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See detailSocio-cognitive factors in road safety monitoring: Cross-cultural comparison of driving under the influence of alcohol, drugs, or medication
Meesmann, Uta ULiege; Torfs, Katrien; Cools, Mario ULiege

in IATSS Research (2020), 44(3),

The objective of this study is to assess the relationship between socio-cognitive factors and unsafe traffic behaviour in different cultural settings based on the results of the second edition of ESRA (E ... [more ▼]

The objective of this study is to assess the relationship between socio-cognitive factors and unsafe traffic behaviour in different cultural settings based on the results of the second edition of ESRA (E-Survey of Road users’ Attitudes), conducted in 32 countries in 2018 (ESRA2). The investigation focuses on the topic driving under the influence of alcohol, drugs, and medication (DUI) and related socio-cognitive constructs, such as attitudes , norms , perceived behaviour control , intention , habits , and risk perception . Cultural differences were assessed using the examples of Australia, Belgium, Canada, Egypt, Japan, Nigeria, and Slovenia. Principal component analysis (PCA) was used to test the dimensions of the underlying socio-cognitive constructs and to define composite scores for the following analyses. Linear regression models were fitted to investigate the association between these socio-cognitive factors and selfreported DUI. The same set of variables was used for all the linear regression models, that is, the cross-national model (32 countries) and the seven national models. In total, 25,459 car drivers (at least a few days a month) were included in this analysis. The results show that ( i ) the considered socio-cognitive factors are able to predict selfreported DUI across different countries; ( ii ) these socio-cognitive factors are also able to predict DUI on a national level; and ( iii ) the impact of socio-cognitive factors on DUI differs across countries. The strongest predictor in all countries was the construct of habits , followed by norms and to a lesser extent attitudes and intentions . Perceived behaviour control and risk perception only showed a significant effect on reported DUI in a few countries. In conclusion, the ESRA2 data offer a unique opportunity to gain valuable insights into cross-cultural differences in traffic safety. Future research should focus on a more in-depth analysis of cultural differences on other road safety topics. [less ▲]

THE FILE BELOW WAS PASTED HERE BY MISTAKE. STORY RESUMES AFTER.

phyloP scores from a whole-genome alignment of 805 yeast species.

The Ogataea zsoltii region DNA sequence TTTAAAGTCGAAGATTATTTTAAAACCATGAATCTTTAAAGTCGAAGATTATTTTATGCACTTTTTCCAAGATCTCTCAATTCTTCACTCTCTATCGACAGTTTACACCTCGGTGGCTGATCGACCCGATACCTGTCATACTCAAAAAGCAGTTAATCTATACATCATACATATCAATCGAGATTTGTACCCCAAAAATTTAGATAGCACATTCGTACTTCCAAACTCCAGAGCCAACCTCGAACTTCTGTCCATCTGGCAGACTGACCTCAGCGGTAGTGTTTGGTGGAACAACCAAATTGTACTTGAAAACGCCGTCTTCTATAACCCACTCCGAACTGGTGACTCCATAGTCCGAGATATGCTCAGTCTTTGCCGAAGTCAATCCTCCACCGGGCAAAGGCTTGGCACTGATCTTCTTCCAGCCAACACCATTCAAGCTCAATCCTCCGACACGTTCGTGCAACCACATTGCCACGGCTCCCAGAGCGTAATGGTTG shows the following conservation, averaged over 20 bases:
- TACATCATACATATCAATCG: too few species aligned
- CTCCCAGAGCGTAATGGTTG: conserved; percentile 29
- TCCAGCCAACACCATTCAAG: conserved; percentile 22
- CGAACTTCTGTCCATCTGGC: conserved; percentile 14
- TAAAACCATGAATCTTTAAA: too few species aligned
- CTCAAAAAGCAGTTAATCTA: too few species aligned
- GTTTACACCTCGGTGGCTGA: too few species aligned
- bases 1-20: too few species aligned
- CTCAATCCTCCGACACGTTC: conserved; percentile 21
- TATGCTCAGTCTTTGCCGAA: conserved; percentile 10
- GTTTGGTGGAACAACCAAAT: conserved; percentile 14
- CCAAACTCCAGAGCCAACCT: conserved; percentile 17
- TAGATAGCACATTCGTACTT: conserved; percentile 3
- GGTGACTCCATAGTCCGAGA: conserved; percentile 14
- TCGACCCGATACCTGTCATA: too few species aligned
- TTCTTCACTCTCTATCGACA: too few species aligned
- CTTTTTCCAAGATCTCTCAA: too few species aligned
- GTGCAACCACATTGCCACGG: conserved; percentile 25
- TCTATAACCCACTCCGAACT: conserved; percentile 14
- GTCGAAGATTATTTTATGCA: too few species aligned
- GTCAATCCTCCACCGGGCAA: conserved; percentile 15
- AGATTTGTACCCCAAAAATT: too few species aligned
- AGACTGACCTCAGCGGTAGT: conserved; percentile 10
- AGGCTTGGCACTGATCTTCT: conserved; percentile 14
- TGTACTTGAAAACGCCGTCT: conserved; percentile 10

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See detailApplying non-parametric models to explore urban life satisfaction in European cities
Moeinaddini, Mehdi ULiege; Asadi-Shekari, Zohreh; Aghaabbasi, Mahdi et al

in Cities (2020), 105

Although urban quality of life is one of the important topics in most of the European policies, these policies are not supported by empirical analysis. Furthermore, there are few studies in urban quality ... [more ▼]